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Originally published by PONARS Eurasia
When Russia invaded Ukraine in February 2022, the security of the Black Sea region changed forever. Like Ukraine and Moldova, Georgia has long been considered a primary target of Russia’s assertive regional policy. Tbilisi has spent decades trying to escape Moscow’s self-perceived sphere of influence and join Western institutions. While Georgia was susceptible to Russian threats before the invasion, the Ukraine war exacerbated this vulnerability.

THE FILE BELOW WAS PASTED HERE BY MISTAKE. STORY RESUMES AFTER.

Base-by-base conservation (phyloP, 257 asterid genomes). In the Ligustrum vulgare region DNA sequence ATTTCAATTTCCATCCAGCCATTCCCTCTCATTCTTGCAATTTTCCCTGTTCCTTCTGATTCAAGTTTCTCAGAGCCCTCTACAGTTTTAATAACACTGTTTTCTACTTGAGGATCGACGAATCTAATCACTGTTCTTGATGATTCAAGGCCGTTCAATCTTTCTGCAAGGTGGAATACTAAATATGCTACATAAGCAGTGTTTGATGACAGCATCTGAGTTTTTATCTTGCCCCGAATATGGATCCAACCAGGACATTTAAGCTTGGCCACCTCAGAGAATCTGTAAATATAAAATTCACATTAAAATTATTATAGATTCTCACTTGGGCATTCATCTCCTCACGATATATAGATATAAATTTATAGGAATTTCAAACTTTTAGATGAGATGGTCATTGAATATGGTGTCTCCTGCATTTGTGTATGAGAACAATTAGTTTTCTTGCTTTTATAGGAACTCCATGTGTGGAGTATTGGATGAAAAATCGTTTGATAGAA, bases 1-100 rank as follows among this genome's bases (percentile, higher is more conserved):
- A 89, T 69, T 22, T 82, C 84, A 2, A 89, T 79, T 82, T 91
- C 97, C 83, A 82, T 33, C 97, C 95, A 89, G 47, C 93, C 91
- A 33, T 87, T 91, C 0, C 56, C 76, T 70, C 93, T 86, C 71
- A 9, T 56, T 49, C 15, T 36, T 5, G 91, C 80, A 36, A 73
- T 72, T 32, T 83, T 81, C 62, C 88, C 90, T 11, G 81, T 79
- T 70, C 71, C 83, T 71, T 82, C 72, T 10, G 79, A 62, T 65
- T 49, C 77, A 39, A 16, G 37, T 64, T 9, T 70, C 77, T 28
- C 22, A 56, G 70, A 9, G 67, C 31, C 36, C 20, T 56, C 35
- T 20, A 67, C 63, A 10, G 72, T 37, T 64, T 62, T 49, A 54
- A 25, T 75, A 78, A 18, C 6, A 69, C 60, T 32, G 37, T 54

The war reinforced the protracted domestic crisis in Georgia, intensifying political polarization. As a result, there is growing tension between Tbilisi and its Western partners and weakening resilience to Russian threats and other geopolitical challenges. Distracted by political crises at home, the Georgian political class has failed to think strategically about the country’s security and place in Europe and the international order. The long-serving Georgian Dream (GD) government has worked for years to reduce strains with Moscow, but the Ukrainian onslaught has added to the insecurity in the country’s foreign, security, and domestic policies.